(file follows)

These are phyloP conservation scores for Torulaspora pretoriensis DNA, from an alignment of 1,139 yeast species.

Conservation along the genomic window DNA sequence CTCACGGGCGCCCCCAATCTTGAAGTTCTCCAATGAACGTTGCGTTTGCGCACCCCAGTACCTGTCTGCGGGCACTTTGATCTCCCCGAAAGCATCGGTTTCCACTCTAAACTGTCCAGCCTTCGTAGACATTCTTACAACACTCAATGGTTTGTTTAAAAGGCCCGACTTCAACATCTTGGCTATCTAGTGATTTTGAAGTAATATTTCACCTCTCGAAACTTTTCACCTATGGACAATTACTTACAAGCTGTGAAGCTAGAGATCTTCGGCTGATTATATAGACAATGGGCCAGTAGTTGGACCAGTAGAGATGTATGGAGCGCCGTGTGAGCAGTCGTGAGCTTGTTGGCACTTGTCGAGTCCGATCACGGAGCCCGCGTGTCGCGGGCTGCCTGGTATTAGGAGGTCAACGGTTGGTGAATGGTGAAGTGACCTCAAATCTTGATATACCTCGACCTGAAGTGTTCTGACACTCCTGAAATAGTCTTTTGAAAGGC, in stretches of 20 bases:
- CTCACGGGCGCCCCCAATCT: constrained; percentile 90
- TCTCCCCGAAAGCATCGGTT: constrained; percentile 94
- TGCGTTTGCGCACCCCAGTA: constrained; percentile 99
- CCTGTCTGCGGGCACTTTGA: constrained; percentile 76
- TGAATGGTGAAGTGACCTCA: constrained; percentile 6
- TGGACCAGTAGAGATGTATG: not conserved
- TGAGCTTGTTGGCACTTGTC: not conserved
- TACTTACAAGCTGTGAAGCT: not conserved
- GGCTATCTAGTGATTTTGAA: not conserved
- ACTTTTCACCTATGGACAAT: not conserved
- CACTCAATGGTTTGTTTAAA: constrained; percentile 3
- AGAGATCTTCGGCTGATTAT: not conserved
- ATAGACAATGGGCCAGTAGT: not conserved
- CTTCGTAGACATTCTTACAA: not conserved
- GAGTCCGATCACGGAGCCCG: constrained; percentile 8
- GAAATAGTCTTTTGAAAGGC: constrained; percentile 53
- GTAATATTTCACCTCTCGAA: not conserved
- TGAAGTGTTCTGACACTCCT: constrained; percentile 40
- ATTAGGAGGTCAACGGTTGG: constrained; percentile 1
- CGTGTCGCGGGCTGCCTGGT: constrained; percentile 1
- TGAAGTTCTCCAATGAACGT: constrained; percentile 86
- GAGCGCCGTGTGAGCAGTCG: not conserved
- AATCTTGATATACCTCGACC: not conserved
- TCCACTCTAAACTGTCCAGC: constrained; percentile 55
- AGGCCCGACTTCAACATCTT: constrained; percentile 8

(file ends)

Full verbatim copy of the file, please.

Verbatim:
These are phyloP conservation scores for Torulaspora pretoriensis DNA, from an alignment of 1,139 yeast species.

Conservation along the genomic window DNA sequence CTCACGGGCGCCCCCAATCTTGAAGTTCTCCAATGAACGTTGCGTTTGCGCACCCCAGTACCTGTCTGCGGGCACTTTGATCTCCCCGAAAGCATCGGTTTCCACTCTAAACTGTCCAGCCTTCGTAGACATTCTTACAACACTCAATGGTTTGTTTAAAAGGCCCGACTTCAACATCTTGGCTATCTAGTGATTTTGAAGTAATATTTCACCTCTCGAAACTTTTCACCTATGGACAATTACTTACAAGCTGTGAAGCTAGAGATCTTCGGCTGATTATATAGACAATGGGCCAGTAGTTGGACCAGTAGAGATGTATGGAGCGCCGTGTGAGCAGTCGTGAGCTTGTTGGCACTTGTCGAGTCCGATCACGGAGCCCGCGTGTCGCGGGCTGCCTGGTATTAGGAGGTCAACGGTTGGTGAATGGTGAAGTGACCTCAAATCTTGATATACCTCGACCTGAAGTGTTCTGACACTCCTGAAATAGTCTTTTGAAAGGC, in stretches of 20 bases:
- CTCACGGGCGCCCCCAATCT: constrained; percentile 90
- TCTCCCCGAAAGCATCGGTT: constrained; percentile 94
- TGCGTTTGCGCACCCCAGTA: constrained; percentile 99
- CCTGTCTGCGGGCACTTTGA: constrained; percentile 76
- TGAATGGTGAAGTGACCTCA: constrained; percentile 6
- TGGACCAGTAGAGATGTATG: not conserved
- TGAGCTTGTTGGCACTTGTC: not conserved
- TACTTACAAGCTGTGAAGCT: not conserved
- GGCTATCTAGTGATTTTGAA: not conserved
- ACTTTTCACCTATGGACAAT: not conserved
- CACTCAATGGTTTGTTTAAA: constrained; percentile 3
- AGAGATCTTCGGCTGATTAT: not conserved
- ATAGACAATGGGCCAGTAGT: not conserved
- CTTCGTAGACATTCTTACAA: not conserved
- GAGTCCGATCACGGAGCCCG: constrained; percentile 8
- GAAATAGTCTTTTGAAAGGC: constrained; percentile 53
- GTAATATTTCACCTCTCGAA: not conserved
- TGAAGTGTTCTGACACTCCT: constrained; percentile 40
- ATTAGGAGGTCAACGGTTGG: constrained; percentile 1
- CGTGTCGCGGGCTGCCTGGT: constrained; percentile 1
- TGAAGTTCTCCAATGAACGT: constrained; percentile 86
- GAGCGCCGTGTGAGCAGTCG: not conserved
- AATCTTGATATACCTCGACC: not conserved
- TCCACTCTAAACTGTCCAGC: constrained; percentile 55
- AGGCCCGACTTCAACATCTT: constrained; percentile 8